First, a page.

Can You Take Tramadol and Oxycodone Together?

Can You Take Tramadol and Oxycodone Together?

Prescription opioids are used to treat mild to severe pain. There are numerous types of opioids that range in strength and dose, and each is prescribed depending on their strengths, the severity of the person’s symptoms, and more. Some opioids are also prescribed together to treat patients who have severe pain or are intolerant to other medications. In light of this, today, we’re looking into whether you can take tramadol and oxycodone together.


Tramadol vs. Oxycodone: What Are They?

Although tramadol and oxycodone are both opioids, their chemical structure is very different. This affects their potency and potential for addiction. One of the main differences between oxycodone and tramadol is that oxycodone is 1.5 times more potent than morphine, while tramadol is only 10% as strong as morphine. This means that oxycodone is much stronger.


Due to these differences in potency, oxycodone is categorized as a Schedule II drug, while tramadol is scheduled as a Schedule IV drug. So, while both substances are addictive, oxycodone has a higher potential for abuse and addiction.


With that said, because both drugs are opioids, they produce similar side effects, simply at differing levels of intensity. Oxycodone also tends to kick in much quicker than tramadol, which lends to its addictive qualities.


Opioids bind themselves to opioid receptors in the brain and other areas of the body to block pain signaling. In addition to alleviating any painful symptoms, opioids also stimulate the release of dopamine, the brain’s “feel-good” chemical. A sense of euphoria and well-being occurs as a result, producing a high.


The higher the dose, the stronger the high. Opioids’ effects on dopamine and reward in the brain make up the drug’s addictive nature. When dopamine floods the brain, the reward system is also activated, encouraging further drug-taking behavior.


Both oxycodone and tramadol also lead to physical dependence, which can escalate to addiction without guidance and monitoring from a doctor. Physical opioid dependence usually occurs in patients who take these medications for long periods.


Physical dependence becomes apparent when the person experiences withdrawal symptoms when they aren’t taking the drug. Opioid withdrawals can be highly uncomfortable, so much so that patients will take opioids simply to avoid them.


Physical dependence is also marked by increased tolerance. This occurs when a person requires more of a drug to experience the same effects. Without proper supervision from a doctor, this can lead to a dangerous cycle of drug misuse.


Can You Take Tramadol With Oxycodone?

Because oxycodone is so much more potent than tramadol, they’re rarely prescribed together. Conversely, because tramadol is a weaker opioid, it wouldn’t offer many benefits if it were taken with oxycodone. However, this is not to say that there aren’t risks of combining the two.


Taking oxycodone and tramadol together without the guidance or supervision of a healthcare professional can be highly dangerous. When doctors prescribe opioids together, they do so carefully and according to the person’s body and symptoms. Unfortunately, people who have grown dependent on opioids and misuse them may attempt to combine them with other drugs of the same class for a stronger high.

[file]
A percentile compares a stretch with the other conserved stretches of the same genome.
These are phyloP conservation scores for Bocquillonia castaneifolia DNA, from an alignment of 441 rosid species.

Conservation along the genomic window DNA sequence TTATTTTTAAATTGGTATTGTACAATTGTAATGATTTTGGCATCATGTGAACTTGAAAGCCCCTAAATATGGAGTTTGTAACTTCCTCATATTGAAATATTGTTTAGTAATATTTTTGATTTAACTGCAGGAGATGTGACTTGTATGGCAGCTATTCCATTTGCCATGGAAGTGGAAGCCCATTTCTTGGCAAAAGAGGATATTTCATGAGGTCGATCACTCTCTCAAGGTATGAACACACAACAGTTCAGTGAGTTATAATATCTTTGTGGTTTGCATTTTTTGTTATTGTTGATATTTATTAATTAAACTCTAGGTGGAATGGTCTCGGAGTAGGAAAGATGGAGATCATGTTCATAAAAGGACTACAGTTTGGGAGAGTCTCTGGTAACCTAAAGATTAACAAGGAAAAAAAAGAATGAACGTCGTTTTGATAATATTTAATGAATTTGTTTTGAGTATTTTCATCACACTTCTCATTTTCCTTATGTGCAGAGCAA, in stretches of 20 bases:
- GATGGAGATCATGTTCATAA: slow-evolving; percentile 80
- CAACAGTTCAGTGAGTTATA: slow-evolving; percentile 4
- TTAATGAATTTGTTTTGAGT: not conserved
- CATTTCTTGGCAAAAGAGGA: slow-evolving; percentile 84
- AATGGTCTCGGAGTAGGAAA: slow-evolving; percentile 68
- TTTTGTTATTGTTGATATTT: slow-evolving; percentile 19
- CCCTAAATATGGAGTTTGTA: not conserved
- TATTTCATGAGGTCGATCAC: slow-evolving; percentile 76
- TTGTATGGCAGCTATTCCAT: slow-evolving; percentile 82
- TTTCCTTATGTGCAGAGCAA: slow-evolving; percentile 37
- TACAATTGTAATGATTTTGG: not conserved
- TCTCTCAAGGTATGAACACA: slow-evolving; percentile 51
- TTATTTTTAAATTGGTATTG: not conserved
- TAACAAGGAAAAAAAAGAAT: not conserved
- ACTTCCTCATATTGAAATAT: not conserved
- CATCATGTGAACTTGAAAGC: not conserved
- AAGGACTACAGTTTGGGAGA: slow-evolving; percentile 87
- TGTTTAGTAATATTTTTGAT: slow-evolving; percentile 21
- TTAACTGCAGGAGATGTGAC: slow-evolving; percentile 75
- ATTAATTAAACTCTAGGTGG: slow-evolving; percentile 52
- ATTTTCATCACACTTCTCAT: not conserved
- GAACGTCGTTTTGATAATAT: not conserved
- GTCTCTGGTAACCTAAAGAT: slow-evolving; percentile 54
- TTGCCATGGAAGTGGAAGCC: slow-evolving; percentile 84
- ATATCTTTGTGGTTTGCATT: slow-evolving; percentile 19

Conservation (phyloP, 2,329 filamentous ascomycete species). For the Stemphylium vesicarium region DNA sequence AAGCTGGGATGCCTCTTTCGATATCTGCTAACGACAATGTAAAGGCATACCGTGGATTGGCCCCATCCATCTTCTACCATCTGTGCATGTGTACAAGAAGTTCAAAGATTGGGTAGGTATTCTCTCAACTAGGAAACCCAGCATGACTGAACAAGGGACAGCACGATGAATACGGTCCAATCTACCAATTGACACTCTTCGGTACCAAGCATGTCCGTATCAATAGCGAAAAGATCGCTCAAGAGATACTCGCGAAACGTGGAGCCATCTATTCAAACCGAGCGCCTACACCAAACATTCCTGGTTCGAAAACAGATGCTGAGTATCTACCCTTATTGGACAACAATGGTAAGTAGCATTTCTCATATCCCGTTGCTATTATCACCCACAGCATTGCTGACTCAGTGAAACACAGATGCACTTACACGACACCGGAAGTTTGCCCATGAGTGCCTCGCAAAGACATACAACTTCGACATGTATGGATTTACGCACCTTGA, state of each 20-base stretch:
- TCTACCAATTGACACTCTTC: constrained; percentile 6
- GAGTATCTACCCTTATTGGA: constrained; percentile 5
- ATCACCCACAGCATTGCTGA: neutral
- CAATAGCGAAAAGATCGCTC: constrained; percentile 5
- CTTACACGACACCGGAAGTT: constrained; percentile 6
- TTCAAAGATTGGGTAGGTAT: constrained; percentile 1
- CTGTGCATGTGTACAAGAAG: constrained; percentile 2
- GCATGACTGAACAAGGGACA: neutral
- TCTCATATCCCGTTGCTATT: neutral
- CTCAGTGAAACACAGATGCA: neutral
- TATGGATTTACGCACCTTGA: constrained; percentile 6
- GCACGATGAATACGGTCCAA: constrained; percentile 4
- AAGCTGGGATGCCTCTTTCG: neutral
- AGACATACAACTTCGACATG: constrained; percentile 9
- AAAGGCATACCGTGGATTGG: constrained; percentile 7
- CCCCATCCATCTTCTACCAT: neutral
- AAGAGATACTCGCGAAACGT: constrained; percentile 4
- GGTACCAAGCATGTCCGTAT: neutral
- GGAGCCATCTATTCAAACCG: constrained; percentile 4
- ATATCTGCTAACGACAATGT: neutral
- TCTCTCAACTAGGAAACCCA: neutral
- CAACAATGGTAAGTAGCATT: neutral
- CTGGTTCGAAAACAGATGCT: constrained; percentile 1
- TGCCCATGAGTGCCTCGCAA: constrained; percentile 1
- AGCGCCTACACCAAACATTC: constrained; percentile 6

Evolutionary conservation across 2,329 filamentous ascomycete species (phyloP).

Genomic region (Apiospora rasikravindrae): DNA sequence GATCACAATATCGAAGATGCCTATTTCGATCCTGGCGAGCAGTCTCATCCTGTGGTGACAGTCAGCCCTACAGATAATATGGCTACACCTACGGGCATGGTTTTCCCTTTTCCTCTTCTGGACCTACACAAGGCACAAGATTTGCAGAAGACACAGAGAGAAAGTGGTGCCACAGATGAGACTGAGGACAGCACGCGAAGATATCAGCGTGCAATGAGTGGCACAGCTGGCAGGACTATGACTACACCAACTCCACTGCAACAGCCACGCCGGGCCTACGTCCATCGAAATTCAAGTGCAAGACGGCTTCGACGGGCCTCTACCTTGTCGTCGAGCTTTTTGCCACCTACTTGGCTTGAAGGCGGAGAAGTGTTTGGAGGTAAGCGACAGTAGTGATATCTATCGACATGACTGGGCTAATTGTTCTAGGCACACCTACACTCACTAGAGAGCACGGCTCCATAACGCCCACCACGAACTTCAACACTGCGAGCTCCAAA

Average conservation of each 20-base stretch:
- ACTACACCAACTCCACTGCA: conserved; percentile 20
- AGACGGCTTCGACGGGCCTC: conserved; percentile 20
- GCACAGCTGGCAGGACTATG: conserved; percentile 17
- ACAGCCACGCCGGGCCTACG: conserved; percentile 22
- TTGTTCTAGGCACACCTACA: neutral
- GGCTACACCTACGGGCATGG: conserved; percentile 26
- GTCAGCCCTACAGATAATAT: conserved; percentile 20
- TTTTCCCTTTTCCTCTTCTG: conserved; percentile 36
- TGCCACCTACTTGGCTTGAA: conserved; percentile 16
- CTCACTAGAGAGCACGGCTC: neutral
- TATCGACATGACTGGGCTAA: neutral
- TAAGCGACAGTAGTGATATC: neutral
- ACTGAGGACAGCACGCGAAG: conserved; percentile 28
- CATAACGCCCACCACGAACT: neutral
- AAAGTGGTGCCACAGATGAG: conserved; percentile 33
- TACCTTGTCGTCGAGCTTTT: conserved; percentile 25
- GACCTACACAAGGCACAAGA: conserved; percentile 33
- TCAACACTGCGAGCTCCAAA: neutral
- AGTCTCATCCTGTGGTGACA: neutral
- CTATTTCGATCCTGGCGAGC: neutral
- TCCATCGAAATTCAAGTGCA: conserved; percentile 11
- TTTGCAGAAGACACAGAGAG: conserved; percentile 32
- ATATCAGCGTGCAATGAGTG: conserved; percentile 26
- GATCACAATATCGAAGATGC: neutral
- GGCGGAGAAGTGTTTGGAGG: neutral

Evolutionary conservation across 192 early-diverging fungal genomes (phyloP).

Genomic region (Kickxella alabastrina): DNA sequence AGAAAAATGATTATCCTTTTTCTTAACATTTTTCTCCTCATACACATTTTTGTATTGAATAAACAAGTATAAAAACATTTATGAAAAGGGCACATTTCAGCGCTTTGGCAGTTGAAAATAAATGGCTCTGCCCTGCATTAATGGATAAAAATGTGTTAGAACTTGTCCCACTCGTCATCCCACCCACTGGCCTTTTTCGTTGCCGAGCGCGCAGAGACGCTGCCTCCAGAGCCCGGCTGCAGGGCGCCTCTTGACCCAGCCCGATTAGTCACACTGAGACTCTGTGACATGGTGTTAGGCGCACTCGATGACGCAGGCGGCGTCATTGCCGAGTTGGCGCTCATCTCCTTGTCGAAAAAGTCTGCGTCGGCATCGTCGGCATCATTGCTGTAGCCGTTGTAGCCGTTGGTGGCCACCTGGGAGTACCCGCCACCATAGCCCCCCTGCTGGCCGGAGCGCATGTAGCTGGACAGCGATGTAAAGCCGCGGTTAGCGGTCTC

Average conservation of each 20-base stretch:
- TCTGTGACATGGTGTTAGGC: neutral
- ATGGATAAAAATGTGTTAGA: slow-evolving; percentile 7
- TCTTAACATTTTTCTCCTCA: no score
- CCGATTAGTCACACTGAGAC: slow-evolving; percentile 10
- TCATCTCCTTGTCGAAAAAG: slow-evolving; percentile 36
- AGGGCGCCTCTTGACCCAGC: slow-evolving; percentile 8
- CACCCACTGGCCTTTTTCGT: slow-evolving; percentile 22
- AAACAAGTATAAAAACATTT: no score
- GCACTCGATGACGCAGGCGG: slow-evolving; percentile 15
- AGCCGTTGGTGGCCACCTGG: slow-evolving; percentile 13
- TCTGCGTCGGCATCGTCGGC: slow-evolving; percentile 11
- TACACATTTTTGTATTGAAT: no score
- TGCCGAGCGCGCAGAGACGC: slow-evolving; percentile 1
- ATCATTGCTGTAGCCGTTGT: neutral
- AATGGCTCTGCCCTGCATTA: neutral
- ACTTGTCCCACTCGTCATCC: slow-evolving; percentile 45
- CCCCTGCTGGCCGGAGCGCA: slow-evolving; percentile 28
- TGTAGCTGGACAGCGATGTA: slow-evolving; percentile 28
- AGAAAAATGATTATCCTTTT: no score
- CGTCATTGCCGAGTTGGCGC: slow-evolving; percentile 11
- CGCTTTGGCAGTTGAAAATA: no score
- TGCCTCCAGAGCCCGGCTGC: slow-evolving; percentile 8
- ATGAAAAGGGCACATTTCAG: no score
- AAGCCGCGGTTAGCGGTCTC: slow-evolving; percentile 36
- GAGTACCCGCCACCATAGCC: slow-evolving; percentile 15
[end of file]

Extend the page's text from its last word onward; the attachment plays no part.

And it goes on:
Despite tramadol being a weaker opioid, taking it with oxycodone is not advised unless prescribed by a doctor. Taking tramadol with oxycodone can lead to a dangerous reaction, as well as side effects like:


  • Extreme sedation and drowsiness
  • Euphoria
  • Confusion
  • Dizziness
  • Difficulty concentrating
  • Impaired judgment
  • Impaired motor coordination
  • Unresponsiveness
  • Respiratory depression or difficulty breathing
  • Coma
  • Death


Because opioids depress the central nervous system, including functions like breathing and heart rate, taking higher doses than prescribed or mixing opioids without the consent of a doctor can increase their effects on the body. In the end, an oxycodone-tramadol interaction can lead to an opioid overdose, which is characterized by symptoms like breathing problems and slowed heart rate. Without medical assistance, a person experiencing an opioid overdose may lose consciousness from lack of oxygen, experience brain damage, and even die.


For this reason, it’s highly important to take prescription medications as prescribed and to avoid combining them with alcohol or other drugs unless directed by a doctor. The ongoing opioid epidemic is proof of how dangerous opioids like tramadol and oxycodone can be when they’re abused, so be sure to take your medications responsibly.


Help for Opioid Abuse

Opioids are potent drugs that are known for their euphoric and addictive side effects. Considering the rise in synthetic opioids and opioid-related overdose in the nation, it’s important now more than ever to look out for any signs of addiction. The good news is that help is available.


Our luxury drug and alcohol rehab in Palm Beach offers opioid and prescription drug addiction treatment that addresses both the physical and psychological factors of substance abuse. We understand how intensely these drugs can impact a person’s mind and body, so we are sure to include everything in patients’ programs, from medical treatment for withdrawals to therapy.


With the help of our medically assisted detox, we can help patients take that first step towards recovery without relapsing. During withdrawal treatment, our medical team offers round-the-clock care to ensure the safety and success of our patients.


You do not have to go through addiction recovery alone. Let us help. To learn how our high-end rehab in Florida can help you or a loved one achieve sobriety, reach out to us at 561-677-9374.


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